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Handgun Rifling: Bullet Weights & Barrel Twists

Handgun Rifling: Bullet Weights & Barrel Twists

Much has been written about bullet stability and barrel twist rates, frequently in connection with the AR platform and the need for barrels with faster twist rates to properly stabilize heavier projectiles. I am wondering how this issue might relate to common handgun calibers. Is bullet stability also a concern with handguns having slow barrel twist rates when bullet weights vary? If so, why is it not mentioned more often?
Jim Hansz, via e-mail

Although typical handguns can be used effectively at greater distances, 50 yards is generally considered the maximum effective range of an everyday-carry pistol or revolver. For that reason alone, most manufacturers select a twist rate for a specific caliber that will stabilize commonly available commercial ammunition at that distance, and perhaps a bit farther.

Barrels with slower twist rates are often carry-overs from many years ago when they were popular with straight-wall, blackpowder cartridges shooting lead bullets. Accuracy was found to be acceptable with more-modern ammunition, so there was no real reason to change. Revolvers currently made by well-established manufacturers in the industry chambered in .45 Colt and .38 Spl. are examples of this.

Conversely, pistol cartridges such as the 9 mm that started with a tight twist rate in the neighborhood of 1:10, plus or minus depending on the manufacturer, have maintained that rate of twist with few exceptions for more than a century. Smith & Wesson took a page out of its .38 Spl./.357 Mag. revolver book and rifled its 9 mm pistols with a 1:18.75-inch twist rate, although the company does produce 1:10-inch twist barrels for its 9 mm pistols, as well.

Custom barrel makers such as Schuemann have experimented with 9 mm, .38 Super and similar-cartridge match-grade barrels—designed to shoot lightweight bullets at high velocities in competitive events—with twist rates as slow as 1:32-inch achieving excellent results. They won’t stabilize longer and heavier bullets, but that wasn’t the intent in the first place.

In taking a look at Precision Pistol Competition (PPC), where the .38 Spl. revolver still reigns with the 148-grain hollow-base wadcutters as the ammunition of choice, accuracy at 50 yards is an absolute necessity. In the early days of the sport, the 1:18.75-inch twist rate of Smith & Wesson revolvers gave way to the 1:14-inch twist of Colt revolvers at 50 yards. This was because the long, slow-moving wadcutters were sometimes showing signs of instability as they passed through the long-distance targets.

Some enterprising competitors installed Colt Python barrels on their Smith & Wesson revolvers to get the best accuracy at 50 yards, thus creating what was known as a Smython or Smolt. Custom barrel makers started making 1:14-inch bull barrels for PPC competition, which worked well in getting the long wadcutters to fly straight and cut clean holes in the long-line targets. Some gunsmiths opted for even tighter twist rates of 1:12-inch and 1:10-inch, which worked as well as the 1:14-inch barrels, but the advantage was usually in the shooter, not the barrel.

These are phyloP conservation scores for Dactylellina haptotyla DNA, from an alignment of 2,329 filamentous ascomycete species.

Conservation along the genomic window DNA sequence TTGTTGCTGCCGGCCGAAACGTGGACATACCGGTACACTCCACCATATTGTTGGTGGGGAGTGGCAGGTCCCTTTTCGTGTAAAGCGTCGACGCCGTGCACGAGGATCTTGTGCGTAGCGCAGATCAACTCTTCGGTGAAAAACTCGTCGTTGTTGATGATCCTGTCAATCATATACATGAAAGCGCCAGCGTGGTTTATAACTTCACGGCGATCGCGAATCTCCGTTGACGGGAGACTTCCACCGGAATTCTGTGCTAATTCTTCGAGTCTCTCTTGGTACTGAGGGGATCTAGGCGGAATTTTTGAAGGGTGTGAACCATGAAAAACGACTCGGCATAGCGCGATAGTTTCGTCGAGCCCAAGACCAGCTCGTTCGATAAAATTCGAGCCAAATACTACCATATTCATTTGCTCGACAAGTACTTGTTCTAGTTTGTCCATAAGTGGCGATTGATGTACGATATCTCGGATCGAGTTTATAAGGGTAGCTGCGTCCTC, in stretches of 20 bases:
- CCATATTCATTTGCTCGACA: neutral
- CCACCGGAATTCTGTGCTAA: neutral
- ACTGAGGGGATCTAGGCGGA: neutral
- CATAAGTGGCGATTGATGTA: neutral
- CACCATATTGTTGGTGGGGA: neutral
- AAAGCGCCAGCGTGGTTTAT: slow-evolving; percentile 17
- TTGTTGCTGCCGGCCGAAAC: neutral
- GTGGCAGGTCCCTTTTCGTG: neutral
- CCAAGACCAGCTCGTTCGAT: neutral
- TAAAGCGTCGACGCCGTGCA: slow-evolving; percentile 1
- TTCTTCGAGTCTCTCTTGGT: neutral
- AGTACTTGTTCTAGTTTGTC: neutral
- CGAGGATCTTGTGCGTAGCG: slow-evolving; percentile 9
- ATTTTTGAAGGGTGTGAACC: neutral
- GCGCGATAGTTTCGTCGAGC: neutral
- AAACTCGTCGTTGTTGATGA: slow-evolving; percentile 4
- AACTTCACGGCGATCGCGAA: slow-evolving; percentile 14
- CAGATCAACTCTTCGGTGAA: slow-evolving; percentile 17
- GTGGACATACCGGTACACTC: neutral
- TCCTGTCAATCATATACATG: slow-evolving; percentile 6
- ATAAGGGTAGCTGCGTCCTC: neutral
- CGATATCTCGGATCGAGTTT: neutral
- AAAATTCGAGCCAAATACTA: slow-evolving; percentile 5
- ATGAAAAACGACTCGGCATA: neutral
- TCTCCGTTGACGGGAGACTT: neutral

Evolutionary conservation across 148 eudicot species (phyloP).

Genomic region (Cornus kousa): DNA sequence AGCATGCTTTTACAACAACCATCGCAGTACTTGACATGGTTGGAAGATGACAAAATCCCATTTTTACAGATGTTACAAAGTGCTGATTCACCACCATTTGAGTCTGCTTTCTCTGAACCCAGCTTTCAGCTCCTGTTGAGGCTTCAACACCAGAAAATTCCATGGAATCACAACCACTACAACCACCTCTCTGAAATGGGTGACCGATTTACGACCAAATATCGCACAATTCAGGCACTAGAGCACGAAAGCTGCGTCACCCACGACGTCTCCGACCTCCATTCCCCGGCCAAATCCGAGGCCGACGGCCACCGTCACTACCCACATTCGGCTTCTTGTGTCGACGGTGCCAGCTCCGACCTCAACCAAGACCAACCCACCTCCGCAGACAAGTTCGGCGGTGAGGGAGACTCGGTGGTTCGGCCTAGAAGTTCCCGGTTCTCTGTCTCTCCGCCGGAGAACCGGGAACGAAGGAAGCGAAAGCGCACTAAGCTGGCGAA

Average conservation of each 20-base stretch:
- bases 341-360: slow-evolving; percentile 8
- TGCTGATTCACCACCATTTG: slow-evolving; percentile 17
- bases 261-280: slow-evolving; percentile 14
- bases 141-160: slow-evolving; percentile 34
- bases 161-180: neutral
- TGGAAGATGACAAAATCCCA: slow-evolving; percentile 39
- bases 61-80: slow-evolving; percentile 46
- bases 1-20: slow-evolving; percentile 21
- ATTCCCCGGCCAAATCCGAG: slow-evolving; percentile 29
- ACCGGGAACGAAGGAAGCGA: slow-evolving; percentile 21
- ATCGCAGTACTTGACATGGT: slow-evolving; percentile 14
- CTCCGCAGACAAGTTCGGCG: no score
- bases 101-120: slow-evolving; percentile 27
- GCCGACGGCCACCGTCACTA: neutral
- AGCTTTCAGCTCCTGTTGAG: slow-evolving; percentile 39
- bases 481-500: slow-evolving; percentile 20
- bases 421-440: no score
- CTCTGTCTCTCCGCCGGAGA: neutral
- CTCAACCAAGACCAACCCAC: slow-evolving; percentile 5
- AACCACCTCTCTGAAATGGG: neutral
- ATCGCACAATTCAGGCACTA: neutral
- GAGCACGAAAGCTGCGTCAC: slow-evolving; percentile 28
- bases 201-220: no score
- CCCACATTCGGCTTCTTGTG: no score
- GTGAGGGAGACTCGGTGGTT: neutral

Other than accuracy factors, twist rates have varied because of bullet construction and pressure issues related to high-pressure handgun cartridges, such as the development of the .357 SIG cartridge. Original test barrels were little more than rechambered 9 mm barrels with 1:9.84-inch (250 mm) twist rates. Projectiles of 115 grains and lighter tended to impact the target in pieces, if at all, through these barrels—and the pressure signs were unacceptable, as well—while attempting to achieve ballistics comparable to that of the 4-inch .357 Mag. revolver. After experimenting with different twist rates to solve the projectile-disintegration and pressure concerns, a 1:16-inch twist rate solved the problem.

As with rifles, handguns have had their own twist-rate issues, but under a different set of circumstances. Most (if not all) of the problems related to twist rates in pistols (as well as revolvers) were solved decades ago. It won’t be until some new technology or ammo arrives on the scene that twist rates in hand-guns will need another look.

For the time being however, rest assured a currently produced handgun will chamber and fire satisfactorily almost any factory ammunition presently available for it. Most readers find “no news is good news” rather lackluster to say the least. Nonetheless, that’s just one reason why more has not been written concerning the subject of twist rates as it relates to the accuracy of handguns.

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